Yes, you want to maintain the levels that protect your warranty. But the long-term effects of good or bad CSI will not become apparent until well after the warranty expires. You'll get "stuck with the bill" 10 or 20 years from now, not the warranty holder. It's a tough call.

I'm not saying the difference between .17 and .21 will cost you any number of years of finish longevity. I'm approaching this topic for my pool the way I am because I'm interested in stretching out the life of my new finish as long as possible. I need this finish to outlast me, and it's going to be close! So I eek out every minute of life I can (for both of us!). Your goals might be different, so you figure out what tradeoffs work for you.
 
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nobody291

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Jun 5, 2020
18
Camarillo, CA
Are you getting that CH 25 from a spigot that goes through a water softener.........that is VERY unusual for CH 25 to occur naturally.
The sample I checked was from the fill line dedicated to the pool (taken as it was filling the pool). I'm pretty sure that the softener is plumbed so every water source for the house is softened. Should I try bypassing the softener and check a sample that way? Would it make a significant difference?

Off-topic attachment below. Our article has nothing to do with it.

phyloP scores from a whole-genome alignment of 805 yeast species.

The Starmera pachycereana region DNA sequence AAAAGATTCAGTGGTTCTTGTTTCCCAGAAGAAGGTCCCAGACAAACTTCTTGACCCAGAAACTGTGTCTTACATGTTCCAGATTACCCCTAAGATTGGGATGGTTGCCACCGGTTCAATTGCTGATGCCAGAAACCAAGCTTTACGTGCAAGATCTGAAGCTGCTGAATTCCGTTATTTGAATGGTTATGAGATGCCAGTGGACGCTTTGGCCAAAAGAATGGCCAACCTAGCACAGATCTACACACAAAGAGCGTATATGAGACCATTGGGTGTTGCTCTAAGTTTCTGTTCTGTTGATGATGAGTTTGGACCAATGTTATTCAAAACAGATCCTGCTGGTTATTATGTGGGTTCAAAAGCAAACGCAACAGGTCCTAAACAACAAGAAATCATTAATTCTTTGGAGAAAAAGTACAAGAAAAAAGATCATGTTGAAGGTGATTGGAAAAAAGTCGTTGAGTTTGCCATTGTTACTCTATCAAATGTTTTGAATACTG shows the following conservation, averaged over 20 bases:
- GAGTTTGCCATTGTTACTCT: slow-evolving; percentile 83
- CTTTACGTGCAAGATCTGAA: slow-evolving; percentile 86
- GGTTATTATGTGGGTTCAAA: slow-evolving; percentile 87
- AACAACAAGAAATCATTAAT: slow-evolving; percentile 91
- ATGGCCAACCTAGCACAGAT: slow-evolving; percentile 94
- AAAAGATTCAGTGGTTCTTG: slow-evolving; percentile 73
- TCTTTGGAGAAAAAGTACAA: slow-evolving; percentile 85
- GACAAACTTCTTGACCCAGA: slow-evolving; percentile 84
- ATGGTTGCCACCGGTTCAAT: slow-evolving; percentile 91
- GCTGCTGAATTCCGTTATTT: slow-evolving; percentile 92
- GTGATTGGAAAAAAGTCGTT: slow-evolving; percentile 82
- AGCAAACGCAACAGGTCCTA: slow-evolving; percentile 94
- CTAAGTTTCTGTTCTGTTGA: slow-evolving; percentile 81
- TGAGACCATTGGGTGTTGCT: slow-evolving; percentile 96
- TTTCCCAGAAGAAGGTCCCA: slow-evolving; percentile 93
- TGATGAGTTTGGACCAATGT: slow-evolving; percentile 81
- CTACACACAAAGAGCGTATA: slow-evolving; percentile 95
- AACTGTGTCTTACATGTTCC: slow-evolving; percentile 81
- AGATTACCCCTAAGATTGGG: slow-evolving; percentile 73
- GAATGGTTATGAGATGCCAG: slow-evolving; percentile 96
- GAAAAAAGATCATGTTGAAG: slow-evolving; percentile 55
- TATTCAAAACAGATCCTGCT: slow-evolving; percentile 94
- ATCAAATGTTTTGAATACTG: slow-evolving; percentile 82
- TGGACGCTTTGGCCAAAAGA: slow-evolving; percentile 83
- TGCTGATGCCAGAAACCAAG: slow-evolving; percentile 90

If it were my pool, I would allow pH to rise to 7.8, because a CSI of -0.17 is a little better for the finish than -0.21, and the side benefit would be less battling with pH.
Just to be clear, my CSI is -0.21 with a pH of 7.4 and +0.17 with a pH of 7.8. The Pool math app suggests a target of -0.6 to +0.6 for me, should I target a smaller range than that?

good or bad CSI will not become apparent until well after the warranty expires.
That brings up another question I've wondered about. Should I really spend that much time trying to manage the water chemistry based on the warranty? That warranty requires fairly precise levels on mulitple parameters that are hard to meet simultaneously. For example, it requires a free chlorine level of 1-3ppm and CYA of 50-80ppm. Obviously those ranges aren't compatible with what you guys have taught me here. Does anyone have experience getting repairs done under their warranty? Will the pool installer just look for a loophole in your monthly test results where one parameter was outside what the warranty required? I wish I would've been more knowledgeable about this before we did the installation and I would've questioned the warranty.
 

Dirk

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My bad on the +0.17. The closer to 0.0 the better. We generally advise to run a little negative if you have an SWG, if not, then closer to zero. I would play with the pH to get CSI to zero, and see if that solves some of the other MA dosing issues.